The world’s biodiversity is going through dramatic changes due to human-induced changes. These changes in biodiversity have the potential to severely impact communities across the globe as the environment provides a number of benefits to people through various ecosystem services. The people that rely on these resources the most are often the poorest, as there is a great deal of overlap between areas of low GDP and biodiversity hotspots. These people are at severe risk given the continuing changes to ecosystems across the globe. While conservation of these ecosystems is important, it is also essential to consider the impact on these highly dependent local peoples. So what can we do to achieve these goals?
What about ecotourism or protected areas?
Ecotourism and protected areas may be effective in conserving biodiversity, but do not protect the livelihoods of local people. Establishing protected areas can shut people out of their homelands and alter their traditional livelihoods. Ecotourism, which is designed to allow local people to benefit from tourism in the area also has some major flaws. Increased tourism can lead to the disruption of wildlife, and the influx of tourists often leads to an influx of big corporations that gain much of the profits. The addition of tourism to an area might also raise the prices locally, making it more expensive for locals to live in the area. A new method is therefore necessary to address these two issues simultaneously. One potentially game-changing system that Isabel Hoffman highlighted at the midterm conference is Payments for Ecosystem Services, or PES.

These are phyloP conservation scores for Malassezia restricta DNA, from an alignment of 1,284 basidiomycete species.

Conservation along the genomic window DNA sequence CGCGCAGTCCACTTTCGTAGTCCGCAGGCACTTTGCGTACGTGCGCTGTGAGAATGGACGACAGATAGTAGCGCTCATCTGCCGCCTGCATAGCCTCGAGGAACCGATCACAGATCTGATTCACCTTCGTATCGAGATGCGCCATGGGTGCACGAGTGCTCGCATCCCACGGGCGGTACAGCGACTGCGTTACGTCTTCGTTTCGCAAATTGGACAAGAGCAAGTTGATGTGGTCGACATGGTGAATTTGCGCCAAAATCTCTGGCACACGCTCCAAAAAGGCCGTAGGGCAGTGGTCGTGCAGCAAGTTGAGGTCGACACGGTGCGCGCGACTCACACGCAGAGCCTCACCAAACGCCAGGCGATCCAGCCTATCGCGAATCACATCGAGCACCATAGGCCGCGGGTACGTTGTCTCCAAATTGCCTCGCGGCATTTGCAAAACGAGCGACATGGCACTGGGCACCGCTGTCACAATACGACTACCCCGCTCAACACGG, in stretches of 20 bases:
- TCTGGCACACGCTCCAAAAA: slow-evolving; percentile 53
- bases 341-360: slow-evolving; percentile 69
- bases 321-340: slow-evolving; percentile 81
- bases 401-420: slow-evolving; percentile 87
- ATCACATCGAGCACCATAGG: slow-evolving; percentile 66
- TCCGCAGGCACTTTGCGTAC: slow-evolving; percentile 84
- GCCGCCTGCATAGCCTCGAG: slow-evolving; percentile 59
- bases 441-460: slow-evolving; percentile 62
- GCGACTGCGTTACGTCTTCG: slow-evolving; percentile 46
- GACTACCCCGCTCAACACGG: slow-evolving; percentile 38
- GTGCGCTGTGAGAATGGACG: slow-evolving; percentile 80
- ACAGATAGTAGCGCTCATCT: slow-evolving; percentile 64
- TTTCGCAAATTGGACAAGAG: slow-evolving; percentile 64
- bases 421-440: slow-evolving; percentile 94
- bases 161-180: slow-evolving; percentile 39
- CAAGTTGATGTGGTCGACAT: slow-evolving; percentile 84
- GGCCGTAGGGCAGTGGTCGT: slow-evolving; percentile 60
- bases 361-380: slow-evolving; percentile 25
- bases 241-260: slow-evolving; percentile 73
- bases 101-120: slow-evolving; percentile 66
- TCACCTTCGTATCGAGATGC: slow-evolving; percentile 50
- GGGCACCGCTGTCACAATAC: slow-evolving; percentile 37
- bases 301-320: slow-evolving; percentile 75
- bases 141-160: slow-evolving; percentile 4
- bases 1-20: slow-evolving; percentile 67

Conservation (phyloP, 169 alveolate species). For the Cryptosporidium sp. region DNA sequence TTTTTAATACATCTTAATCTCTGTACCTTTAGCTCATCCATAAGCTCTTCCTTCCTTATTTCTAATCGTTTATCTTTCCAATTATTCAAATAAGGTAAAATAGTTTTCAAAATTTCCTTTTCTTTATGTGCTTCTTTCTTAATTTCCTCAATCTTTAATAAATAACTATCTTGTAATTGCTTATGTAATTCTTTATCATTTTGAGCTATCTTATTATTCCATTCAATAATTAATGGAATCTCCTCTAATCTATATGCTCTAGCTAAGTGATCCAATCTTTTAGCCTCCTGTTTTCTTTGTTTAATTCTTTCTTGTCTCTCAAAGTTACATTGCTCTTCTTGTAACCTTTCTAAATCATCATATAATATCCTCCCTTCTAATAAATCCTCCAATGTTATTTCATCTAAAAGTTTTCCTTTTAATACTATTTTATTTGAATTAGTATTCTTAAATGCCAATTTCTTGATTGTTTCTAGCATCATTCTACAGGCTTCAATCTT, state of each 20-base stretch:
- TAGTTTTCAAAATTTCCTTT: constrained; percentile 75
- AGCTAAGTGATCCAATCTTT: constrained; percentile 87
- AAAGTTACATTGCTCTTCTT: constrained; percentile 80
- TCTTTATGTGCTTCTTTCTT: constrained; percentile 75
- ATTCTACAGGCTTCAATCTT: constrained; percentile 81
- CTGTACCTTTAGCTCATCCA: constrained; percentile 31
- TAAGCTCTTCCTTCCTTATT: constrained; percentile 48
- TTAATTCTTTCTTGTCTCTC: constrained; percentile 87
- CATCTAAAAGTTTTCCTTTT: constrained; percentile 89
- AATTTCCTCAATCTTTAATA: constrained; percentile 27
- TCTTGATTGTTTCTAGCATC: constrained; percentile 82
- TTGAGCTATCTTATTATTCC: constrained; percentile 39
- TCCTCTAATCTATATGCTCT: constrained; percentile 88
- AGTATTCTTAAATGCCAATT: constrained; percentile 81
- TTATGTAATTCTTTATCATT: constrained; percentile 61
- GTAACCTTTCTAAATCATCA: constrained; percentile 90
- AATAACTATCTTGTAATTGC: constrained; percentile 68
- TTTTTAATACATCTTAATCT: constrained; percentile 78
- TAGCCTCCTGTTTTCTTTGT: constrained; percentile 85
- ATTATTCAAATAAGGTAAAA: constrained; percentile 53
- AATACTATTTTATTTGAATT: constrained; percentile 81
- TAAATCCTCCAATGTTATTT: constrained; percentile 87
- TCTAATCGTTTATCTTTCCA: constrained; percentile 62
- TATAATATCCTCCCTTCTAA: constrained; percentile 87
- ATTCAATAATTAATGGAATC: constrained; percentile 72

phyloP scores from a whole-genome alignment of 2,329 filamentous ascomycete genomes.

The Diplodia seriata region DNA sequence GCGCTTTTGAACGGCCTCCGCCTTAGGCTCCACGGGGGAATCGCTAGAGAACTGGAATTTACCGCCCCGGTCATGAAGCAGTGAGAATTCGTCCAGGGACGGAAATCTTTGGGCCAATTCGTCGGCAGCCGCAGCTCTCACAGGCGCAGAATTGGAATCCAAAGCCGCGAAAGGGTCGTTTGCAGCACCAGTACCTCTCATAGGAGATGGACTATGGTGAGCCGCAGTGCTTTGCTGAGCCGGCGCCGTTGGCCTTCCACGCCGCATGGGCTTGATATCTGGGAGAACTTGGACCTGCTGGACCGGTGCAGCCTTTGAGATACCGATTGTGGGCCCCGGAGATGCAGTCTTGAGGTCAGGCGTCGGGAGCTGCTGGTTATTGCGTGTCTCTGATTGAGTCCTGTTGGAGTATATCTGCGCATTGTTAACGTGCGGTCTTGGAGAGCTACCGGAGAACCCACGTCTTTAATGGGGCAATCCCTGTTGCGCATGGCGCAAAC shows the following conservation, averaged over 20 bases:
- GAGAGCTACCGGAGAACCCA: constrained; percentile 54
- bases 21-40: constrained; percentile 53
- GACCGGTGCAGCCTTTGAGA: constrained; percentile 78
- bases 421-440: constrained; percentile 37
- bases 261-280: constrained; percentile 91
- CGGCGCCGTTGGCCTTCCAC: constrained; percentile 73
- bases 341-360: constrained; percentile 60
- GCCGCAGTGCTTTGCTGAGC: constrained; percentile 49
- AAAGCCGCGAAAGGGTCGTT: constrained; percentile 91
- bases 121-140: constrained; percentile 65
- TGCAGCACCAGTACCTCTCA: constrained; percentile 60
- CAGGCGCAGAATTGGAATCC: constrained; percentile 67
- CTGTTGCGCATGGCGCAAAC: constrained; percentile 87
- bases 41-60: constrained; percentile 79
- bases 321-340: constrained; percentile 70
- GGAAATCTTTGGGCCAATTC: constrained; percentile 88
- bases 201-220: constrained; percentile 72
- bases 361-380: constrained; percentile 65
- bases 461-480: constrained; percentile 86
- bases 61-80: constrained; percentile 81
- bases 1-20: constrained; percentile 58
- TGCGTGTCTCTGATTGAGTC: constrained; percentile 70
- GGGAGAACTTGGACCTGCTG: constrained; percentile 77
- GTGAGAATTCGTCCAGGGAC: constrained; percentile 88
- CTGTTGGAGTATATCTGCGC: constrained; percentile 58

What’s special about PES?
PES offers land owners an economic incentive to manage their land in a way that benefits the environment and the local economy by providing an ecosystem service. An example of PES in action can be found in Nicaragua, where farmers are incentivised to plant trees on their pasture. This is called silvopastoralism.
These practices in Nicaragua have been shown to provide the desired services while maintaining high levels of biodiversity, and reliable income for local farmers. Costa Rica has also used PES to great success. The scheme has been credited with massive reductions in deforestation. Before the scheme, Costa Rica had one of the world’s highest deforestation rates, but the country now has a net negative deforestation rate. A more general study found that PES has the potential to increase wealth by 49% in highly biodiverse areas!
The future for PES is very promising, with one study suggesting that 173 million low income households could benefit from ecosystem services provided by PES schemes by 2030! What’s not to like? PES may indeed be the way forward for conservation!